What about the bitterness?

I have not had any Cava in two weeks now since we were away this weekend in a city with no bubbles except Champagne around. Incredible! So you can imagine how much I’m looking forward to happy Friday Cava tomorrow. But until then I thought I’d share some “Cava knowledge” with you.

I have been wondering were some of the finishing bitterness in some sparkling wines come from. So I wrote to my friend A. the winemaker and asked him.

He told me that it has to do with several things, so this is trying to explain some things that can effect the bitterness.

-Maturity: If you harvest the grapes to early you risk having green tannins (polyphenols) that may be extracted during the winemaking process which can result in bitterness. 

-Winemaking process: If you macerate the must with the skins, stems and pips inside the press, the bitter compounds within the skins, stems and pips might transfer to the must, making the risk higher to get bitterness in the final product.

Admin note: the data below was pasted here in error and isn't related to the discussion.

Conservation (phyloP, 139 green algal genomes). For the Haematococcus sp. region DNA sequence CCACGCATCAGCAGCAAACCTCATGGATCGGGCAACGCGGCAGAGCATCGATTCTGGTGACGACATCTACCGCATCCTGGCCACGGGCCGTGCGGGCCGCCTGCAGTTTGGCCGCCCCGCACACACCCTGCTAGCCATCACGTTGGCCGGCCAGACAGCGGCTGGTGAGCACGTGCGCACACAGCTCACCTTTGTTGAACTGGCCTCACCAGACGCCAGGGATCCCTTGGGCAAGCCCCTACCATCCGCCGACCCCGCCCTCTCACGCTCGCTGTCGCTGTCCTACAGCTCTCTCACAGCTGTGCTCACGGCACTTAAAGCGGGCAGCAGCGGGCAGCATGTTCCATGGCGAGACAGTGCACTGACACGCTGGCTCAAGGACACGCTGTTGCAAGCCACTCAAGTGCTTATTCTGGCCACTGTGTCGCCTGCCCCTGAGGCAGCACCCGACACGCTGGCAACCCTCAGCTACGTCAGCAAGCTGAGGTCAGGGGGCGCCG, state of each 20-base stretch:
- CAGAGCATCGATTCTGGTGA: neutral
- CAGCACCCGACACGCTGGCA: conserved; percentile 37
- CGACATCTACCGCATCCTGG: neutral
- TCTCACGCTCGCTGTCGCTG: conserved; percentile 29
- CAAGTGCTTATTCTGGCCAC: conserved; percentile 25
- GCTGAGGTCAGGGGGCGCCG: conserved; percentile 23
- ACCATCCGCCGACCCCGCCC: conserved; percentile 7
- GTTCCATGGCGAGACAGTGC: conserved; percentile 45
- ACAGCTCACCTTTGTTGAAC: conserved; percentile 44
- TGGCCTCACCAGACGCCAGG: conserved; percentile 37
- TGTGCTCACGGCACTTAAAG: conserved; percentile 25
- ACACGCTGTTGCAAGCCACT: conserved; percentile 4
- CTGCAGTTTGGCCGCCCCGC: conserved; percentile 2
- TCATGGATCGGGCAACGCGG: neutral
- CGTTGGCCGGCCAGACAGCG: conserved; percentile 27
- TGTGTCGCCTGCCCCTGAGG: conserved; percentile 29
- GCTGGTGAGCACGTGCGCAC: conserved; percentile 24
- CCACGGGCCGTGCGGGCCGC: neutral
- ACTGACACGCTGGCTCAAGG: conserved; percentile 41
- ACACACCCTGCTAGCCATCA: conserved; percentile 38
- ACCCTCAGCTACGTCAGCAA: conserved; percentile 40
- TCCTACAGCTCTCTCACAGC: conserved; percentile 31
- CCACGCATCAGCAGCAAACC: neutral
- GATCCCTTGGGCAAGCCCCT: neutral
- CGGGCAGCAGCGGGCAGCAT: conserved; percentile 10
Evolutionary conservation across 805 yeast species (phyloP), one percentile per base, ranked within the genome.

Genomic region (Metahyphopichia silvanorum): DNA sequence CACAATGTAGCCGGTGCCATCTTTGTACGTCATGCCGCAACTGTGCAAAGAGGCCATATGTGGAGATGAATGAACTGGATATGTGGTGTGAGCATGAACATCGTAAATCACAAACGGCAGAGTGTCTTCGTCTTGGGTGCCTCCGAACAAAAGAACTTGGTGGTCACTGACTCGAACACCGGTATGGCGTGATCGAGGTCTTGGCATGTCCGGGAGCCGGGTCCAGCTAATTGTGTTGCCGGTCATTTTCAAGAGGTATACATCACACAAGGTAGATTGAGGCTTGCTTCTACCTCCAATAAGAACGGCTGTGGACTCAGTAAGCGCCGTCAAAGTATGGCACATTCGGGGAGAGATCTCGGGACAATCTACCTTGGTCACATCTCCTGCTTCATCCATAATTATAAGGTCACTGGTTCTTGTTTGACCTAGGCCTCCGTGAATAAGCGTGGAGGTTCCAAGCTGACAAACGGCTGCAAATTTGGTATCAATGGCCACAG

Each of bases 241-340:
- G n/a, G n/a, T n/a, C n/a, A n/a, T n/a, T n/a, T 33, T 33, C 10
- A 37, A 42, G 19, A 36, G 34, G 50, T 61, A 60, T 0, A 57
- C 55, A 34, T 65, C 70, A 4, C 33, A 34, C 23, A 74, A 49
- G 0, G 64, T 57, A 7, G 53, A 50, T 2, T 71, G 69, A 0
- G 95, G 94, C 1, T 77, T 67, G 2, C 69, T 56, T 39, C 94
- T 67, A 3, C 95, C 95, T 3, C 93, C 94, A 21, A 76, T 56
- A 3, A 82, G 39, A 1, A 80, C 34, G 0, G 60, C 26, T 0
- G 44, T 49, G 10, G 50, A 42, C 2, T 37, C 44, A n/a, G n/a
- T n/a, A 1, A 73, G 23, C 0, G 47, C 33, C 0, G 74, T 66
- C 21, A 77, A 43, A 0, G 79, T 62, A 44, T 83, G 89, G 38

The winemaker also has to be very careful with the pressing pressures and the juice fractions, since the more pressure the more yield which increases the risk for breaking the pips and stems and in doing so releasing bitter compounds to the juice. That is why free run juice is often the safest in this aspect.
 
So this is some of the reasons why you might find bitterness in some sparkling wines.
And with that said, some bitterness can by quite nice if found in the right place, but personally I’m not a big fan of a to apparent bitterness, but that is just me.